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Seed Deals: How to Grow from Startup to Venture Capital

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Willbrand David
Thompson Hine, Early Stage & Emerging Company Practice Chairperson

At Thompson Hine, I am the Chairperson of the firm's Early Stage & Emerging Company Practice. I primarily work with tech and biotech:

• Entrepreneurs and emerging companies,

• Accelerators and incubators,

• Early-stage investors and venture capital funds, and

• Research institutions and corporate innovation teams.

Prior to joining Thompson Hine, I worked in the software industry, holding the dual role of CFO and General Counsel at a series of venture-backed companies. Prior to that, I practiced law in Boulder, Colorado.

I combine broad and deep legal knowledge with real-world business and transactional experience. I drive, facilitate and close deals.

I graduated from Harvard University (BA) in 1992 and the University of Cincinnati College of Law (JD) in 1996, where I was Valedictorian and also the Editor-in-Chief of the Law Review.

I teach “Mergers & Acquisitions” at the University of Michigan Law School.

I also teach “Startups & Venture Capital” at the Syracuse University College of Law and the University of Cincinnati College of Law. Prior to that, I taught “Agency & Partnership” at UC.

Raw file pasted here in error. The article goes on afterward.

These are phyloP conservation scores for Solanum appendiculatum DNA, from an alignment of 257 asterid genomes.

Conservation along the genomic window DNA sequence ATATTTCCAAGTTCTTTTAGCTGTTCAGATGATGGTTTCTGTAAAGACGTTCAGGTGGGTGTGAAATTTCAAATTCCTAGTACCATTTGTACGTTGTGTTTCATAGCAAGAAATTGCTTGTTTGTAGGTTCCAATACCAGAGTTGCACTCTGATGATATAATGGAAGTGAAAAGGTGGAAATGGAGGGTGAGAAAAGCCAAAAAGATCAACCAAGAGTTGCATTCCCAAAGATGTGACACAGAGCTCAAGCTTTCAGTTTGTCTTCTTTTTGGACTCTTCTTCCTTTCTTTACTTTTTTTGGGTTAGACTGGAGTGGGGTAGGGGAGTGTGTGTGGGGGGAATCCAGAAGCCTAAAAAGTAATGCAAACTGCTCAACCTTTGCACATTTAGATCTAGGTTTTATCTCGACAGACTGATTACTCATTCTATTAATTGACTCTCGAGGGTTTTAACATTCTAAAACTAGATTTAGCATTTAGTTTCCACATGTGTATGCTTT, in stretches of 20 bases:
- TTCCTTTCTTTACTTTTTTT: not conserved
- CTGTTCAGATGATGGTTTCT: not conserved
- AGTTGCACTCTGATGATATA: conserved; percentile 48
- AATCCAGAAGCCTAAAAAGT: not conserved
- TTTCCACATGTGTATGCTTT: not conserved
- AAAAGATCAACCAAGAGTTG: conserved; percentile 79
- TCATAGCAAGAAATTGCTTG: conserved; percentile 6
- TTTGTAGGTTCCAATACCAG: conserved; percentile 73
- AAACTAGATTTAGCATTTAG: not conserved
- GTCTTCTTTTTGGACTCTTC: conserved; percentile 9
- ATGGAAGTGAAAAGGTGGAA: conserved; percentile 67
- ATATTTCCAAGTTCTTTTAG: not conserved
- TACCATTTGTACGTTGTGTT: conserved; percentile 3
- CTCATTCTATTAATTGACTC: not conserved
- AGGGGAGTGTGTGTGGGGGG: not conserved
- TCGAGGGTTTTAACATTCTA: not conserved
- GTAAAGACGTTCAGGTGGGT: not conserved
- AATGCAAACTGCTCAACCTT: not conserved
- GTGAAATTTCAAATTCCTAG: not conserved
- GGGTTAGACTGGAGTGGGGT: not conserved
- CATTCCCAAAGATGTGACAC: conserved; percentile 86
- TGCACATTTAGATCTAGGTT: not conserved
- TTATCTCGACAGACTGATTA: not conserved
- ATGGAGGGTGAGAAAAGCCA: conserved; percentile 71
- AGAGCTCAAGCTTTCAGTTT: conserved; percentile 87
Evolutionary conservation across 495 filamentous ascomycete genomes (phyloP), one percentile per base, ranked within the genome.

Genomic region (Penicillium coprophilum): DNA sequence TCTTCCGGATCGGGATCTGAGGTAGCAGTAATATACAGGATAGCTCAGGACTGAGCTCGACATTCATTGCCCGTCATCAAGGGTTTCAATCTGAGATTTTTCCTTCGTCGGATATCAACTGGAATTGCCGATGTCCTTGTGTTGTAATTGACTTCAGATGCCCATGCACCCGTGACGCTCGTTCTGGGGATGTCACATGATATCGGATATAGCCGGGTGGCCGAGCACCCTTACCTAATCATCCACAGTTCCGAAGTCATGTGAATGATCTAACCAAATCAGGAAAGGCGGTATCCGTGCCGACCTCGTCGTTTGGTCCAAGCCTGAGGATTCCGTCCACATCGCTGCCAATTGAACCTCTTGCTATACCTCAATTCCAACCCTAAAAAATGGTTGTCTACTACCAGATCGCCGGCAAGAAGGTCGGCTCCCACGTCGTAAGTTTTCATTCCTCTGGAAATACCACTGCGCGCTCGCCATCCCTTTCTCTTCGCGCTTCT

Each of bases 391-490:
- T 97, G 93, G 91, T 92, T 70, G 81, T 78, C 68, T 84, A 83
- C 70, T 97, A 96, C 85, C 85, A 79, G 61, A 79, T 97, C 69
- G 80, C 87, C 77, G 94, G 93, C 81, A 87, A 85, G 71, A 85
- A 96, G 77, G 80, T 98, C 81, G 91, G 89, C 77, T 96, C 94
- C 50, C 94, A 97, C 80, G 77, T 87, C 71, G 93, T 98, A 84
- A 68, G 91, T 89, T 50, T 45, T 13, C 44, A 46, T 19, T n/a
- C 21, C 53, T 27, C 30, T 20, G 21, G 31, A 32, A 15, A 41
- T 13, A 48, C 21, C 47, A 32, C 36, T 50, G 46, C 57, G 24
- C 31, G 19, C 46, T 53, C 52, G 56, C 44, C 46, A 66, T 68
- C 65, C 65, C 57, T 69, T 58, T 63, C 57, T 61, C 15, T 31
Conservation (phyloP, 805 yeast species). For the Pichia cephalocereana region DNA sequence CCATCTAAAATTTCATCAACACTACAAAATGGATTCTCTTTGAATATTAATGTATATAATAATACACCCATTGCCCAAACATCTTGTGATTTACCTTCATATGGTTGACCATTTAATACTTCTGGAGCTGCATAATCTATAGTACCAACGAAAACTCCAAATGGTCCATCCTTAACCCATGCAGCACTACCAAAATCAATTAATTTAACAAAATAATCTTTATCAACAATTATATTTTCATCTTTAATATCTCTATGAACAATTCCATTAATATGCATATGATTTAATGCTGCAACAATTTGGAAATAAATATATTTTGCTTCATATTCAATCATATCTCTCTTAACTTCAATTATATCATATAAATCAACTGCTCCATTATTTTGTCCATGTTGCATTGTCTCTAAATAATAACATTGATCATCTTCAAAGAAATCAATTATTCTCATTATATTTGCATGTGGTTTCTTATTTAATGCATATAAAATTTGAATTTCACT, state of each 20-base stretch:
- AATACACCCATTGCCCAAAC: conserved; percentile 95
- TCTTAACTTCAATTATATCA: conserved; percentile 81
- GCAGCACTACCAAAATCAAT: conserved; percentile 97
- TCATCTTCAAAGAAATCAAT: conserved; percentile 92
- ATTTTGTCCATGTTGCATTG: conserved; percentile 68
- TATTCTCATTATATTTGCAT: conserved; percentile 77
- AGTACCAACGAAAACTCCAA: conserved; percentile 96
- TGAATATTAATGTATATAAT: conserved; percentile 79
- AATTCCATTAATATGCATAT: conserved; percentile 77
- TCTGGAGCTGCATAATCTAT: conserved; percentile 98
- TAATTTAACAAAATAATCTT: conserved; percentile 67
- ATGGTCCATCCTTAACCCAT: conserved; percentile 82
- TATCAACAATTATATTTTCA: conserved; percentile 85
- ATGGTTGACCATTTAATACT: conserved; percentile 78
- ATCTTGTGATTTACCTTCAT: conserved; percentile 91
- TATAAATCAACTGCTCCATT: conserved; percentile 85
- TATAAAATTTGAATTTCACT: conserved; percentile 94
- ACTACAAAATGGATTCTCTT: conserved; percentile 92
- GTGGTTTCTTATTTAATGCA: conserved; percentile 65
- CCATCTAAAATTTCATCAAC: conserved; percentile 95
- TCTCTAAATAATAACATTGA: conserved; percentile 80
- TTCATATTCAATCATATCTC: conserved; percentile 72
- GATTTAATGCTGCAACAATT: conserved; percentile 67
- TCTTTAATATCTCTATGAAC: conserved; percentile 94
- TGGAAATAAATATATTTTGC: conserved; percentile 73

I am a lecturer at the nationally-ranked Miami University Institute for Entrepreneurship, where I also serve as an Entrepreneur-in-Residence.

Last but not least, I am very active on LinkedIn, posting frequently on matters of entrepreneurship, technology, economics, culture, self-improvement and, on Fridays, music!


In this “ChalkTalk” session, David Willbrand will demystify the jargon while unpacking and sharing everything that you need to know about fundraising for your early-stage startup.

He explains in accessible language what a cap table is, how it comes together, how it evolves and – most importantly – how startups raise money! If you are a founder or entrepreneur (or thinking about making that leap), chances are you are a world-class expert in certain areas of your startup (e.g., intellectual property, product development), and have a passing familiarity with other areas (e.g., marketing, human resources). Where you likely have little-to-no experience is all the legal stuff – particularly all the factors involved in organizing, capitalizing and financing a startup.

Basic highlights:

* Balance Sheets and M&A

* Cap Tables

* Founders Stock

* Preferred Stock

* Convertible Notes

* SAFEs